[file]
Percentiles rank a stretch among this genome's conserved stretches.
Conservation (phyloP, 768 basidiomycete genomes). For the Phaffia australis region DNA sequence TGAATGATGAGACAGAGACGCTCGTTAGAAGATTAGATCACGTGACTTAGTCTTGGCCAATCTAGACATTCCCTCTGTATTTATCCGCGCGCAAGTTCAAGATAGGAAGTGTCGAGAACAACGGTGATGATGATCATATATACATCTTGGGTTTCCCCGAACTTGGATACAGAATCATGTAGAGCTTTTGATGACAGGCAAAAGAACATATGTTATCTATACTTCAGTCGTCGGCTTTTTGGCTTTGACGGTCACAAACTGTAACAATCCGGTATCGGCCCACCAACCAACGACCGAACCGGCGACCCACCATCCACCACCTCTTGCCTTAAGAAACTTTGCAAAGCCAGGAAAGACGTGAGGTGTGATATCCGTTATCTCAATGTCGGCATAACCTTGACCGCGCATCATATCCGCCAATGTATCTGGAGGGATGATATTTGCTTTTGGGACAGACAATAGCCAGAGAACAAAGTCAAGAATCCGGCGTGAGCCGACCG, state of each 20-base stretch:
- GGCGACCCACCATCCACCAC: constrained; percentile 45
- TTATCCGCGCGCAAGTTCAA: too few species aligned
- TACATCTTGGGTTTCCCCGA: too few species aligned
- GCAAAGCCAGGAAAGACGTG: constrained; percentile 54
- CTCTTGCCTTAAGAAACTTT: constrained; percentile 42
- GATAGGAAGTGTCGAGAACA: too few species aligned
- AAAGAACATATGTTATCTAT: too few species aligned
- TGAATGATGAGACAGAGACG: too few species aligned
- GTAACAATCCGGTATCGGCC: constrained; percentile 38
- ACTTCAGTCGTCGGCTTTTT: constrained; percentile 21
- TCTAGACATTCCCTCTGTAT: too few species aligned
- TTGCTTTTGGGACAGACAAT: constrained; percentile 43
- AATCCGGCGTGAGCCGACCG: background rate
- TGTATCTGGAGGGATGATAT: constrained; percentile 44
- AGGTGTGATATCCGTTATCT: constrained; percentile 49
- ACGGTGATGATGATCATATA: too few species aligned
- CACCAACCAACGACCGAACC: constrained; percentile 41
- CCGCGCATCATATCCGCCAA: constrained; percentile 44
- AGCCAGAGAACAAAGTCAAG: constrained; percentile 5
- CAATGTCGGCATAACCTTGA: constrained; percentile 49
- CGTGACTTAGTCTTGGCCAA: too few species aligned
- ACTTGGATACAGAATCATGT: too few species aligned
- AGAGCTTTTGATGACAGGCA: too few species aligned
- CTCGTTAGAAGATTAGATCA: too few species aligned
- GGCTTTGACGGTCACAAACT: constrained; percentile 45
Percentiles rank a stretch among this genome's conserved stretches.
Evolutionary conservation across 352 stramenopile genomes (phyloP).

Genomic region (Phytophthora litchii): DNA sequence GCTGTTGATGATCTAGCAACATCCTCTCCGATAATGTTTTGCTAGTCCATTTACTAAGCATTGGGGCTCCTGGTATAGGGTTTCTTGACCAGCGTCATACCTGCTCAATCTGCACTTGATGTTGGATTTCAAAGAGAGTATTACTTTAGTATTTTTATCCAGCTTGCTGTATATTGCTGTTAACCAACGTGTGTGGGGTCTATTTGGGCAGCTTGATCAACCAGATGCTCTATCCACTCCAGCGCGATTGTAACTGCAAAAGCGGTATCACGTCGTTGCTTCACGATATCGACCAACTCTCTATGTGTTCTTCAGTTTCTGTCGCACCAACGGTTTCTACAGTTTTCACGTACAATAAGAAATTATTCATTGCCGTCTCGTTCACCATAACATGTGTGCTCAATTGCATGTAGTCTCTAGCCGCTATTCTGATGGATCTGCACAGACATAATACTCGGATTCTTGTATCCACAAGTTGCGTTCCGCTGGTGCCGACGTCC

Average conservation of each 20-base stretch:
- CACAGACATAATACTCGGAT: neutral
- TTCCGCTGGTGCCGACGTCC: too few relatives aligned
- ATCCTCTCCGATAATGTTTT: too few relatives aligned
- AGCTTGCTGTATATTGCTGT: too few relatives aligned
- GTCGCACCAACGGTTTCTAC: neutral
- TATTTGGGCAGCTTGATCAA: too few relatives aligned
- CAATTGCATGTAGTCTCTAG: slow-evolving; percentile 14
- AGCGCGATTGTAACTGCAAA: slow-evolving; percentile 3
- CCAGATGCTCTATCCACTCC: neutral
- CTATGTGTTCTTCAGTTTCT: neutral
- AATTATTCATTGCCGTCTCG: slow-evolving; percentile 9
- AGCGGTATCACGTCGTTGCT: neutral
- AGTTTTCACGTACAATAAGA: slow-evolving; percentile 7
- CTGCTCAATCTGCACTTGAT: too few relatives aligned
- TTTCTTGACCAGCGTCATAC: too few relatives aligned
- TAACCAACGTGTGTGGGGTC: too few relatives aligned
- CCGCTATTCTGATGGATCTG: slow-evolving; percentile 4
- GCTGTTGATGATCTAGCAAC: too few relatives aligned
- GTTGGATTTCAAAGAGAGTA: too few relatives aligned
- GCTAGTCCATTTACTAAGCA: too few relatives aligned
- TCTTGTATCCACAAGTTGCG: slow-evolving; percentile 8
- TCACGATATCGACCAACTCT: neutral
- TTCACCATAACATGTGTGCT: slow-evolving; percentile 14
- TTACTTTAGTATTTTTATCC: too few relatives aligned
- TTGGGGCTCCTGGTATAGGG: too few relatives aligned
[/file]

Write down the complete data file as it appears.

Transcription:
Percentiles rank a stretch among this genome's conserved stretches.
Conservation (phyloP, 768 basidiomycete genomes). For the Phaffia australis region DNA sequence TGAATGATGAGACAGAGACGCTCGTTAGAAGATTAGATCACGTGACTTAGTCTTGGCCAATCTAGACATTCCCTCTGTATTTATCCGCGCGCAAGTTCAAGATAGGAAGTGTCGAGAACAACGGTGATGATGATCATATATACATCTTGGGTTTCCCCGAACTTGGATACAGAATCATGTAGAGCTTTTGATGACAGGCAAAAGAACATATGTTATCTATACTTCAGTCGTCGGCTTTTTGGCTTTGACGGTCACAAACTGTAACAATCCGGTATCGGCCCACCAACCAACGACCGAACCGGCGACCCACCATCCACCACCTCTTGCCTTAAGAAACTTTGCAAAGCCAGGAAAGACGTGAGGTGTGATATCCGTTATCTCAATGTCGGCATAACCTTGACCGCGCATCATATCCGCCAATGTATCTGGAGGGATGATATTTGCTTTTGGGACAGACAATAGCCAGAGAACAAAGTCAAGAATCCGGCGTGAGCCGACCG, state of each 20-base stretch:
- GGCGACCCACCATCCACCAC: constrained; percentile 45
- TTATCCGCGCGCAAGTTCAA: too few species aligned
- TACATCTTGGGTTTCCCCGA: too few species aligned
- GCAAAGCCAGGAAAGACGTG: constrained; percentile 54
- CTCTTGCCTTAAGAAACTTT: constrained; percentile 42
- GATAGGAAGTGTCGAGAACA: too few species aligned
- AAAGAACATATGTTATCTAT: too few species aligned
- TGAATGATGAGACAGAGACG: too few species aligned
- GTAACAATCCGGTATCGGCC: constrained; percentile 38
- ACTTCAGTCGTCGGCTTTTT: constrained; percentile 21
- TCTAGACATTCCCTCTGTAT: too few species aligned
- TTGCTTTTGGGACAGACAAT: constrained; percentile 43
- AATCCGGCGTGAGCCGACCG: background rate
- TGTATCTGGAGGGATGATAT: constrained; percentile 44
- AGGTGTGATATCCGTTATCT: constrained; percentile 49
- ACGGTGATGATGATCATATA: too few species aligned
- CACCAACCAACGACCGAACC: constrained; percentile 41
- CCGCGCATCATATCCGCCAA: constrained; percentile 44
- AGCCAGAGAACAAAGTCAAG: constrained; percentile 5
- CAATGTCGGCATAACCTTGA: constrained; percentile 49
- CGTGACTTAGTCTTGGCCAA: too few species aligned
- ACTTGGATACAGAATCATGT: too few species aligned
- AGAGCTTTTGATGACAGGCA: too few species aligned
- CTCGTTAGAAGATTAGATCA: too few species aligned
- GGCTTTGACGGTCACAAACT: constrained; percentile 45
Percentiles rank a stretch among this genome's conserved stretches.
Evolutionary conservation across 352 stramenopile genomes (phyloP).

Genomic region (Phytophthora litchii): DNA sequence GCTGTTGATGATCTAGCAACATCCTCTCCGATAATGTTTTGCTAGTCCATTTACTAAGCATTGGGGCTCCTGGTATAGGGTTTCTTGACCAGCGTCATACCTGCTCAATCTGCACTTGATGTTGGATTTCAAAGAGAGTATTACTTTAGTATTTTTATCCAGCTTGCTGTATATTGCTGTTAACCAACGTGTGTGGGGTCTATTTGGGCAGCTTGATCAACCAGATGCTCTATCCACTCCAGCGCGATTGTAACTGCAAAAGCGGTATCACGTCGTTGCTTCACGATATCGACCAACTCTCTATGTGTTCTTCAGTTTCTGTCGCACCAACGGTTTCTACAGTTTTCACGTACAATAAGAAATTATTCATTGCCGTCTCGTTCACCATAACATGTGTGCTCAATTGCATGTAGTCTCTAGCCGCTATTCTGATGGATCTGCACAGACATAATACTCGGATTCTTGTATCCACAAGTTGCGTTCCGCTGGTGCCGACGTCC

Average conservation of each 20-base stretch:
- CACAGACATAATACTCGGAT: neutral
- TTCCGCTGGTGCCGACGTCC: too few relatives aligned
- ATCCTCTCCGATAATGTTTT: too few relatives aligned
- AGCTTGCTGTATATTGCTGT: too few relatives aligned
- GTCGCACCAACGGTTTCTAC: neutral
- TATTTGGGCAGCTTGATCAA: too few relatives aligned
- CAATTGCATGTAGTCTCTAG: slow-evolving; percentile 14
- AGCGCGATTGTAACTGCAAA: slow-evolving; percentile 3
- CCAGATGCTCTATCCACTCC: neutral
- CTATGTGTTCTTCAGTTTCT: neutral
- AATTATTCATTGCCGTCTCG: slow-evolving; percentile 9
- AGCGGTATCACGTCGTTGCT: neutral
- AGTTTTCACGTACAATAAGA: slow-evolving; percentile 7
- CTGCTCAATCTGCACTTGAT: too few relatives aligned
- TTTCTTGACCAGCGTCATAC: too few relatives aligned
- TAACCAACGTGTGTGGGGTC: too few relatives aligned
- CCGCTATTCTGATGGATCTG: slow-evolving; percentile 4
- GCTGTTGATGATCTAGCAAC: too few relatives aligned
- GTTGGATTTCAAAGAGAGTA: too few relatives aligned
- GCTAGTCCATTTACTAAGCA: too few relatives aligned
- TCTTGTATCCACAAGTTGCG: slow-evolving; percentile 8
- TCACGATATCGACCAACTCT: neutral
- TTCACCATAACATGTGTGCT: slow-evolving; percentile 14
- TTACTTTAGTATTTTTATCC: too few relatives aligned
- TTGGGGCTCCTGGTATAGGG: too few relatives aligned